Plant Type
Sunlight Amount

The elegant flowers of this plant come in a huge variety of shapes, sizes, and colors.

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Dahlia

Grown for its beautiful flowers, this plant is classified into 14 groups based on blossom type. They come in all colors except the elusive blue. Dahlia plants are hardy in warmer regions, but can be saved year after year in colder areas by digging up their large, tuberous roots in the fall and replanted in the spring. 

genus name
  • Dahlia
light
  • Sun
plant type
height
  • 1 to 3 feet
  • 3 to 8 feet
width
  • 1 to 2 feet
flower color
foliage color
season features
problem solvers
special features
zones
  • 8
  • 9
  • 10
propagation
Jim Krantz

Colorful Combinations

Dahlias bloom nonstop summer until frost in a rainbow of colors. As cut flowers, they will last several days, making them excellent for homegrown bouquets. A few of the most exciting flower types include the cactus form with its needlelike petals and the ball (or pompom) types that have small, spherical blossoms. Dinner plate dahlias have enormous blooms that can measure nearly a foot across. And some cultivars have burgundy foliage that provides a pretty backdrop for the showy flowers.

Dahlia Care Must-Knows

Dahlias grow equally well in the ground or containers. If you purchase them as bare-root tubers, start them indoors early in the spring for a head start on the growing season. To do this: Plant the tubers in a pot of well-drained potting soil about six weeks before the last frost; place the pots in a sunny window and keep warm. Keep the soil evenly moist, but not wet to avoid rot. Once the foliage emerges and the danger of frost has passed, plant in the ground.

When choosing where to use dahlias in the landscape, consider the mature height of the plant. Some large varieties, including the dinner plate dahlia, require staking or tall neighbors to support the heavy flowers. Dwarf and small varieties don't require additional support.

Using a low nitrogen fertilizer helps to increase their prolific blossoms. Full sun encourages more upright plants that need less staking, but these plants will still flower in part shade. If planted in shadier areas, the foliage tends to look greener than burgundy on dark-leaved cultivars.

If you are planning on saving your dahlias for the next growing season, take these steps: About two weeks after the first frost of the season has hit and the foliage has dropped, cut stems off at the ground and dig up the tubers. Be sure to dig carefully because the tubers can be fragile and may break into pieces. Wash excess dirt from roots and allow to dry. Store tubers in slightly damp peat moss or sawdust in a cool, dark place. Come spring, you will have tubers ready to plant for another year of showy flowers.

More Varieties of Dahlia

Jim Krantz

'Arabian Night' offers deep maroon, almost black, blooms that open several to a stem and grows 3 feet tall. Zones 8-10

Kritsada Panichgul

This variety bears dark fiery-red blooms shaped like small peonies that glow against deep chocolate foliage. This prize-winning dahlia grows to 50 inches tall. Zones 8-10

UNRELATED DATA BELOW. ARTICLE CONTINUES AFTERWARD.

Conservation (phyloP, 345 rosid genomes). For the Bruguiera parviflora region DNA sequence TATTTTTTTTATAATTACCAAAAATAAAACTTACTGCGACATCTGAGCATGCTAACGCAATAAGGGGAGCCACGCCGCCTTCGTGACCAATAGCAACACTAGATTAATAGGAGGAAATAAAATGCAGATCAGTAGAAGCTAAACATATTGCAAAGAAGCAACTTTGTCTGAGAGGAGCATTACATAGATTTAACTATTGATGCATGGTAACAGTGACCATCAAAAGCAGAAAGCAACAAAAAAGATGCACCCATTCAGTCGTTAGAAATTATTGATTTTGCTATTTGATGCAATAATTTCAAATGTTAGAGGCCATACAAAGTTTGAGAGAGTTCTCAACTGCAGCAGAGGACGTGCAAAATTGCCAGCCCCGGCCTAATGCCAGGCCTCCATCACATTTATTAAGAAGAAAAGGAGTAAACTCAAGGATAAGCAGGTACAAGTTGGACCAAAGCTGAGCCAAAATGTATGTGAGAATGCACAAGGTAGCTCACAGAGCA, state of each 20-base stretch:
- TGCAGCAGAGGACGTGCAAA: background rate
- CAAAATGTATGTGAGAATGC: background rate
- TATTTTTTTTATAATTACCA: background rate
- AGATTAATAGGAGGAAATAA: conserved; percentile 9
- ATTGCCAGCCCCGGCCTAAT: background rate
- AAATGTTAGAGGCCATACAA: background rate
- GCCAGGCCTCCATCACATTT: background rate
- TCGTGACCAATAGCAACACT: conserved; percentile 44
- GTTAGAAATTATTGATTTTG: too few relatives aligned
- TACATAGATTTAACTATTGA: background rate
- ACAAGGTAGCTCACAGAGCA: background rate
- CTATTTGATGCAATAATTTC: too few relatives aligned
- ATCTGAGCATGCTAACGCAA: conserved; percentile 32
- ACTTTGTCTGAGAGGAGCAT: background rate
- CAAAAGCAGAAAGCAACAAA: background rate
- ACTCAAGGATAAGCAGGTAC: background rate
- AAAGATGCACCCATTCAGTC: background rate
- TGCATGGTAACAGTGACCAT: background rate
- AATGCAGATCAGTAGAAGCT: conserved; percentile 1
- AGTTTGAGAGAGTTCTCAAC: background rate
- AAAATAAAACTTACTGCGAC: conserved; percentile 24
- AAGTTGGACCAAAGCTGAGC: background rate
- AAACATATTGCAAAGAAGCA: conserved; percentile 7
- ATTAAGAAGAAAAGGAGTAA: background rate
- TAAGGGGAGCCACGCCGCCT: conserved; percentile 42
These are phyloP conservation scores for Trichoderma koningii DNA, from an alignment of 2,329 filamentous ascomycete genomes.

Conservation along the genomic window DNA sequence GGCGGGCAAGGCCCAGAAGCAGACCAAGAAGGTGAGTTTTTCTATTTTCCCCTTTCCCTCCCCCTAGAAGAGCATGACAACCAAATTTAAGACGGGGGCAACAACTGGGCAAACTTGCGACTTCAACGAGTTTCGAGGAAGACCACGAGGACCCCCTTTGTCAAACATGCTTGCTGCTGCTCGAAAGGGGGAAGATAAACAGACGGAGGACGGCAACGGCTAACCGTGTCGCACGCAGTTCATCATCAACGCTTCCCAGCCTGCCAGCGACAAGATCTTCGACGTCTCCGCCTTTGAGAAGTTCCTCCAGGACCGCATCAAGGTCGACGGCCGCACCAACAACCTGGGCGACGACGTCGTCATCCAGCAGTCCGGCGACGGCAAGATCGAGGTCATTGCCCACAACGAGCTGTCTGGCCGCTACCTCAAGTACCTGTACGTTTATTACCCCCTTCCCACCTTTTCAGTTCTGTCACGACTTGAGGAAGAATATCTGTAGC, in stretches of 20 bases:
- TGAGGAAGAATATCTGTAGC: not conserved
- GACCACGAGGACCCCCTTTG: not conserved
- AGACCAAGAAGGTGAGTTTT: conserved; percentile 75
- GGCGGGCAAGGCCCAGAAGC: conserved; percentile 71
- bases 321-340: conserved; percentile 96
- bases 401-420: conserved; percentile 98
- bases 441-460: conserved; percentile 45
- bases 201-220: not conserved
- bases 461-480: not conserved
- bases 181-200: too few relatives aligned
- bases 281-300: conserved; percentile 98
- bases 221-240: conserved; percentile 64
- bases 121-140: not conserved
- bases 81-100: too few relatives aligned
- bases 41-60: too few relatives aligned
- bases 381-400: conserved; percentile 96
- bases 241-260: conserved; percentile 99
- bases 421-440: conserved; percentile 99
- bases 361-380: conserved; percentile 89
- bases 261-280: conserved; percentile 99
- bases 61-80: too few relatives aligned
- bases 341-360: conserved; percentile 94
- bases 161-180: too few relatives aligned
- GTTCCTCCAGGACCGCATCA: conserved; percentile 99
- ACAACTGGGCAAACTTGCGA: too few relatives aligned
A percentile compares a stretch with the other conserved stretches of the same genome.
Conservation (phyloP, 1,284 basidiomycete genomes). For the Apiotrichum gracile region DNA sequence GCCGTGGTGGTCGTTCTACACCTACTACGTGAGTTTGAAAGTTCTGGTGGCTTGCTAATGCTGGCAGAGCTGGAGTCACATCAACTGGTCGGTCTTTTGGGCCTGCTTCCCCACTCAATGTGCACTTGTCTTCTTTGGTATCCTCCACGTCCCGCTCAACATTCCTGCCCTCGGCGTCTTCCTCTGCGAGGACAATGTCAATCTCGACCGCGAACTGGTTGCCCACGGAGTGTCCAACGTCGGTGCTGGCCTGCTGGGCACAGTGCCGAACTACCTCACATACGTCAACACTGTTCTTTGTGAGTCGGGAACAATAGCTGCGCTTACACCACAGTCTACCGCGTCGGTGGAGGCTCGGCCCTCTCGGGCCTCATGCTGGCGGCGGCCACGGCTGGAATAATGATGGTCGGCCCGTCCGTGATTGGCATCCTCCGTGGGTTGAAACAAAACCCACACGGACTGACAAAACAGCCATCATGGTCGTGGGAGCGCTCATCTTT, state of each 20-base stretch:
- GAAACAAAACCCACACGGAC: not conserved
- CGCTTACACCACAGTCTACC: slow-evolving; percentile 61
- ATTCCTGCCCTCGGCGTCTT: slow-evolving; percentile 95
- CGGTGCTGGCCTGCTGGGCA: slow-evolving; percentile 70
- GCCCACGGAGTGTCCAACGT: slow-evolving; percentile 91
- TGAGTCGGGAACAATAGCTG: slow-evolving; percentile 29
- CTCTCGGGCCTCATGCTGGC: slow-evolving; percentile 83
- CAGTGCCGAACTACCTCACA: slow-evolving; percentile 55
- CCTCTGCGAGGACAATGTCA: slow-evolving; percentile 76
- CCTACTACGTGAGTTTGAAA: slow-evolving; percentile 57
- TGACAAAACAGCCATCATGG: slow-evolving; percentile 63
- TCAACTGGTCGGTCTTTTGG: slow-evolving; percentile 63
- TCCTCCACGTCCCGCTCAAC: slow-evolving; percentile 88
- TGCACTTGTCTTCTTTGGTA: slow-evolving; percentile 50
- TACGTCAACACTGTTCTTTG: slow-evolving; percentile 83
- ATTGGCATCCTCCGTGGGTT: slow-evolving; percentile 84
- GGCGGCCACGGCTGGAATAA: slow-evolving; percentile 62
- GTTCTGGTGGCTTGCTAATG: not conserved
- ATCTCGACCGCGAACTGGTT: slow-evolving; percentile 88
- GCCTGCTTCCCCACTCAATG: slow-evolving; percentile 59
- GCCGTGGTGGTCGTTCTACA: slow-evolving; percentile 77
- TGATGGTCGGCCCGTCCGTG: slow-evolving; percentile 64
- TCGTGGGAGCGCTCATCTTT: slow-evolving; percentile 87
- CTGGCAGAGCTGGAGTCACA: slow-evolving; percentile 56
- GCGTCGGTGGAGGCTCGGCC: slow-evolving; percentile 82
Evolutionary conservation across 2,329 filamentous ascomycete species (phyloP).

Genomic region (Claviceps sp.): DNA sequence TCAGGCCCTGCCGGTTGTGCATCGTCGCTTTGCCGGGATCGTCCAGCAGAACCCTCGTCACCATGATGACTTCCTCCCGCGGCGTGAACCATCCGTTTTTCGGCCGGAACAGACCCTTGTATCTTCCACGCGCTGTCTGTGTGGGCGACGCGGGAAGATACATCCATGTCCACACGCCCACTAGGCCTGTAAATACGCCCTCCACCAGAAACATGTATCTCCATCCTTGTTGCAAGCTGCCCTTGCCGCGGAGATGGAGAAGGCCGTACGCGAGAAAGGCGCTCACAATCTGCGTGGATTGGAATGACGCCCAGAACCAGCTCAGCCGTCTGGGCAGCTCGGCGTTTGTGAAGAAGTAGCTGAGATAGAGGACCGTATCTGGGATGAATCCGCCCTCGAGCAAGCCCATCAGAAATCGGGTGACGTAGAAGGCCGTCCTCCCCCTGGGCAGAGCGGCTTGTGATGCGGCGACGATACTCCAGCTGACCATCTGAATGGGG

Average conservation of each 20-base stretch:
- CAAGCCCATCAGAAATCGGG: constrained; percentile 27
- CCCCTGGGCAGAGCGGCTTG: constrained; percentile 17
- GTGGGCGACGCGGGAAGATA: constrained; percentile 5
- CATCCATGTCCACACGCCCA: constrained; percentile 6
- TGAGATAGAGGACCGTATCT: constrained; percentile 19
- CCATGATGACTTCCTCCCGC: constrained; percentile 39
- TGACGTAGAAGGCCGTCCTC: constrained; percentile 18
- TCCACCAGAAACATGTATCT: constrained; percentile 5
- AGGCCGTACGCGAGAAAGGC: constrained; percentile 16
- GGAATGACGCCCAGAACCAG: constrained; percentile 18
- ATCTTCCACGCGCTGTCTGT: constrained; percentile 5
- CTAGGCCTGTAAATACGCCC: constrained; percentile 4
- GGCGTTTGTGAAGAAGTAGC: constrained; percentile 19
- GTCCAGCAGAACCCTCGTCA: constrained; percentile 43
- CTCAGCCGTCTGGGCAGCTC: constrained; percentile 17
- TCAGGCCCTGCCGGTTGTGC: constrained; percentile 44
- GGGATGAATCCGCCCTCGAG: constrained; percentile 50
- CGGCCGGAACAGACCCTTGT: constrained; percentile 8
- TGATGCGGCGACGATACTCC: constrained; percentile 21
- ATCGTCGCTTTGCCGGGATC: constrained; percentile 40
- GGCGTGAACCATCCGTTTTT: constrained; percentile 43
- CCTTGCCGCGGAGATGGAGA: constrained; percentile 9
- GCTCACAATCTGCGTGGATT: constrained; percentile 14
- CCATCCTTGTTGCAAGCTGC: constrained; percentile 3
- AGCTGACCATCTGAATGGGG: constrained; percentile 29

John Reed Forsman

Dahlia 'Radar' is a large, informal decorative-type that features deep plum-purple petals tipped in white. It grows 5 feet tall. Zones 8-10

Bill Stites

Dahlia 'Chinese Lantern' bears huge, bittersweet orange blooms that appear abundantly on branching stems from midsummer to fall. It grows 3 to 4 feet tall. Zones 8-10

John Reed Forsman

'Jessica' is a cactus-type dahlia that unfurls butter-yellow petals tipped in flame red. It grows 5 feet tall. Zones 8-10

John Reed Forsman

Dahlia 'Envy' offers large, deep red blooms. It grows 5 feet tall. Zones 8-10

Emily Followill

This type of dahlia features medium-size red blooms tipped in white. It grows 3 feet tall. Zones 8-10

John Reed Forsman

'Penn's Gift' is known for its large pink flowers that can reach more than 1 foot across. It grows 5 feet tall. Zones 8-10

John Reed Forsman

Dahlia 'Pam Howden' is an abundantly blooming variety that features 2- to 4-inch-wide water-lily style flowers in an orange-yellow-coral blend. The plant grows 4 feet tall. Zones 8-10

Lynn Karlin 

Dahlia Star Gazer Series is a dwarf, cactus-flowered dahlia that produces spiky blooms in nine colors, including golds, yellows, deep reds, fuchsia, lavender, and bicolors with white. The multibranching plants grow 16 inches tall. Zones 8-10

Bill Stites

Dahlia 'Victory Dwarf' is a small, single-flowered variety that produces gemlike blooms in red, orange, yellow, and white. It grows to 8 inches tall. Zones 8-10

Mike Jensen

This variety of Dahlia is a semicactus-type dahlia with spiky light lavender petals unfolding from a creamy white center. It grows 5 feet tall. Zones 8-10

Eric Roth

'White Fawn' offers pristine white blooms, up to 4 inches across, on a plant that grows 4 feet tall. Zones 8-10

John Reed Forsman

Dahlia 'SB's Sunny' is an award-winning variety that features layers of lemon yellow petals tightly clustered on a round, pom-pom flower. It grows 4 feet tall. Zones 8-10

David McDonald

This type offers cherry-red flowers with an iridescent pink overtone bloom on dark stems. It grows 4 feet tall. Zones 8-10

John Reed Forsman

Dahlia 'Survivor' is a large decorative type that features deep rose-pink blooms that can reach 12 inches across. It grows 5 feet tall. Zones 8-10

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